From the table, we see that articles of any weight up to \(1\) ounce require $0.47 postage. This means that for all \(w\)-values greater than \(0\) but less than or equal to \(1\text{,}\) the \(p\)-value is \(0.47\text{.}\) Thus, the graph of \(p = g(w)\) between \(w = 0\) and \(w = 1\) looks like a small piece of the horizontal line \(p = 0.47\text{.}\) Similarly, for all \(w\)-values greater than \(1\) but less than or equal to \(2\text{,}\) the \(p\)-value is \(0.68\text{,}\) so the graph on this interval looks like a small piece of the line \(p = 0.68\text{.}\) Continue in this way to obtain the graph shown in Figure126.
The open circles at the left endpoint of each horizontal segment indicate that that point is not included in the graph; the closed circles are points on the graph. For instance, if \(w = 3\text{,}\) the postage, \(p\text{,}\) is $0.89, not $1.10. Consequently, the point \((3, 0.89)\) is part of the graph of \(g\text{,}\) but the point \((3, 1.10)\) is not.
Postage rates are given for all weights greater than \(0\) ounces up to and including \(7\) ounces, so the domain of the function is the half-open interval \((0, 7]\text{.}\) (The domain is an interval because there is a point on the graph for every \(w\)-value from \(0\) to \(7\text{.}\)) The range of the function is not an interval, however, because the possible values for \(p\) do not include all the real numbers between \(0.3\) and \(1.75\text{.}\) The range is the set of discrete values \(0.47\text{,}\) \(0.68\text{,}\) \(0.89\text{,}\) \(1.10\text{,}\) \(1.31\text{,}\) \(1.52\text{,}\) and \(1.73\text{.}\)
Let \(B(w)\) give the residential water bill in Arid, New Mexico after using \(w\) HCF (hundereds of cubic feet) of water:
This is an example of a piecewise formula that we will talk more about later. However, for the time being we can try to make sense of the formula to answer the following question.
If the utilities commission imposes a cap on monthly water consumption at \(120\) HCF, find the domain and range of the function \(B(w)\text{.}\)
If the domain of a function is not given as part of its definition, we assume that the domain is as large as possible. We include in the domain all \(x\)-values that make sense when substituted into the function's formula.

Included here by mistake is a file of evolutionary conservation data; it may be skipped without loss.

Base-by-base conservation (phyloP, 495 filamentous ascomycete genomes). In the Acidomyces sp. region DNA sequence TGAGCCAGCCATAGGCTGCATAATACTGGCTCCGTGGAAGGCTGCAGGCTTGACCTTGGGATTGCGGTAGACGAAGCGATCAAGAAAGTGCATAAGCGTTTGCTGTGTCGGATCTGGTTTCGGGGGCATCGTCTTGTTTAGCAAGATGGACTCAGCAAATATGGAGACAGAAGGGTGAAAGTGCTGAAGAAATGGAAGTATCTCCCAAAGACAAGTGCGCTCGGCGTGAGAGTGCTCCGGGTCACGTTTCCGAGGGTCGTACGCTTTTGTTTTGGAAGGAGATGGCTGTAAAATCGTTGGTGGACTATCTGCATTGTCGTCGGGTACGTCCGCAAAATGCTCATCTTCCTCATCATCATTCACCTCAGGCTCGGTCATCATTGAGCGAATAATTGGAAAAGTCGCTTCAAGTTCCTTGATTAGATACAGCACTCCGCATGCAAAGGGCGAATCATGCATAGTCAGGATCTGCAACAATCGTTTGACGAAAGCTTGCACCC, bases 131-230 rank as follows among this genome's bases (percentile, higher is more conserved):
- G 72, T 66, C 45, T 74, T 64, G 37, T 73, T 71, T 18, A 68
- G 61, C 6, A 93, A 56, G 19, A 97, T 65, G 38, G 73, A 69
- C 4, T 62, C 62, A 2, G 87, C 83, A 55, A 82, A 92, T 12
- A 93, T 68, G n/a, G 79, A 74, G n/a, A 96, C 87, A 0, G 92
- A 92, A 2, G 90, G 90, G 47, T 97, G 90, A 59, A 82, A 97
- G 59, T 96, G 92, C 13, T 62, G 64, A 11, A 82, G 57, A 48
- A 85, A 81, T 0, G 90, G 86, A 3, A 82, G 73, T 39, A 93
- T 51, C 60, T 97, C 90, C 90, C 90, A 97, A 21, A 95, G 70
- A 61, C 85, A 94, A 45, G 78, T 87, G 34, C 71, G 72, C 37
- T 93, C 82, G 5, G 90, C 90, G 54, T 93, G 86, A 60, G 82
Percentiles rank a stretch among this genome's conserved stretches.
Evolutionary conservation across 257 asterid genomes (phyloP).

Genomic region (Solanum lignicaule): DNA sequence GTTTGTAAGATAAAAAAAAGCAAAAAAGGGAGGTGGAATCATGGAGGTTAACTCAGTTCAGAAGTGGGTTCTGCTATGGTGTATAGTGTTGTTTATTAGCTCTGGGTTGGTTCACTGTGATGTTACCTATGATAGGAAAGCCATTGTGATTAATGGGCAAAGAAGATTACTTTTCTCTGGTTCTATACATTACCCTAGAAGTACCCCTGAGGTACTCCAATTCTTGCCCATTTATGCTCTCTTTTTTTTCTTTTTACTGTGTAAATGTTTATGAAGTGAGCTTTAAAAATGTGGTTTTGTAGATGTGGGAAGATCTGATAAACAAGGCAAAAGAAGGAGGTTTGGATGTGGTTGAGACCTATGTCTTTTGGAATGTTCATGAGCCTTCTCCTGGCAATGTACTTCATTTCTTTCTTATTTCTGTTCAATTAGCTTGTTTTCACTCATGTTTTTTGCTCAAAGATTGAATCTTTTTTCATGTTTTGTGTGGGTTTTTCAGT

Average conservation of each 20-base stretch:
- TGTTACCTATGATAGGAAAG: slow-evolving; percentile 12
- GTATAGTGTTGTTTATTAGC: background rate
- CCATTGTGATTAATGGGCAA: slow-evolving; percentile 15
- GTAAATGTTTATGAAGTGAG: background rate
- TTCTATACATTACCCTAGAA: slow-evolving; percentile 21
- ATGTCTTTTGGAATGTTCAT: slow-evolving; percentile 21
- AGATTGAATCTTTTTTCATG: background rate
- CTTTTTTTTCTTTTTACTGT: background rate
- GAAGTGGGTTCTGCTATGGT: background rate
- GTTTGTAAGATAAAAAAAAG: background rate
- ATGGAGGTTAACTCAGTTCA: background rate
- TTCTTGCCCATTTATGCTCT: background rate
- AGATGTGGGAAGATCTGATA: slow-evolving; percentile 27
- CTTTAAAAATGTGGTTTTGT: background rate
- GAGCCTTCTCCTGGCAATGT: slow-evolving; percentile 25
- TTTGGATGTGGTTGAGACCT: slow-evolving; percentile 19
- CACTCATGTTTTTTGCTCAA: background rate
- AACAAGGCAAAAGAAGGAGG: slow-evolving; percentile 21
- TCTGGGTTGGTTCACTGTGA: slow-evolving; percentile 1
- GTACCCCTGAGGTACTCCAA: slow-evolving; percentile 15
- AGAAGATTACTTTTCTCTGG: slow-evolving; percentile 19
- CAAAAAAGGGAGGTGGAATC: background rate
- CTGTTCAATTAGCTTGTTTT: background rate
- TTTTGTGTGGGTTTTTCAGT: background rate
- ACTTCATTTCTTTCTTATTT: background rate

For example, the domain of the function \(f (x) =\sqrt{9 - x^2}\) is the interval \([-3, 3]\text{,}\) because \(x\)-values less than \(-3\) or greater than \(3\) result in square roots of negative numbers. You may recognize the graph of \(f\) as the upper half of the circle \(x^2 + y^2 = 9\text{,}\) as shown in Figure128.
Find the domain of the function \(g(x) = \dfrac{1}{x-3}\text{.}\)
We must omit any \(x\)-values that do not make sense in the function's formula. Because division by zero is undefined, we cannot allow the denominator of \(\dfrac{1}{x-3}\) to be zero. Since \(x - 3 = 0\) when \(x = 3\text{,}\) we exclude \(x = 3\) from the domain of \(g\text{.}\) Thus, the domain of \(g\) is the set of all real numbers except \(3\text{.}\)
For the functions we have studied so far, there are only two operations we must avoid when finding the domain: division by zero and taking the square root of a negative number.
Many common functions have as their domain the entire set of real numbers. In particular, a linear function \(f (x) = b + mx\) can be evaluated at any real number value of \(x\text{,}\) so its domain is the set of all real numbers. This set is represented in interval notation as \((-\infty, \infty)\text{.}\)
The range of the linear function \(f (x) = b + mx\) (if \(m \ne 0\)) is also the set of all real numbers, because the graph continues infinitely at both ends. (See Figure131a.) If \(m = 0\text{,}\) then \(f (x) = b\text{,}\) and the graph of \(f\) is a horizontal line. In this case, the range consists of a single number, \(b\text{.}\)
In many applications, we may restrict the domain of a function to suit the situation at hand.
The function \(h = f (t) = 1454 - 16t^2\) gives the height of an algebra book dropped from the top of the Sears Tower as a function of time. Give a suitable domain for this application, and the corresponding range.
You can use the window \begin{align} \text{Xmin} \amp = -10 \amp\amp \text{Xmax} = 10\\ \text{Ymin} \amp = -100 \amp\amp \text{Ymax} = 1500 \end{align} to obtain the graph shown in Figure133.
Because \(t\) represents the time in seconds after the book was dropped, only positive \(t\)-values make sense for the problem. The book stops falling when it hits the ground, at \(h = 0\text{.}\) You can verify that this happens at approximately \(t = 9.5\) seconds. Thus, only \(t\)-values between \(0\) and \(9.5\) are realistic for this application, so we restrict the domain of the function \(f\) to the interval \([0, 9.5]\text{.}\)
During that time period, the height, \(h\text{,}\) of the book decreases from \(1454\) feet to \(0\) feet. The range of the function on the domain \([0, 9.5]\) is \([0, 1454]\text{.}\) The graph is shown in Figure134.
The children in Francine's art class are going to make cardboard boxes. Each child is given a sheet of cardboard that measures 18 inches by 24 inches. To make a box, the child will cut out a square from each corner and turn up the edges, as shown in Figure136.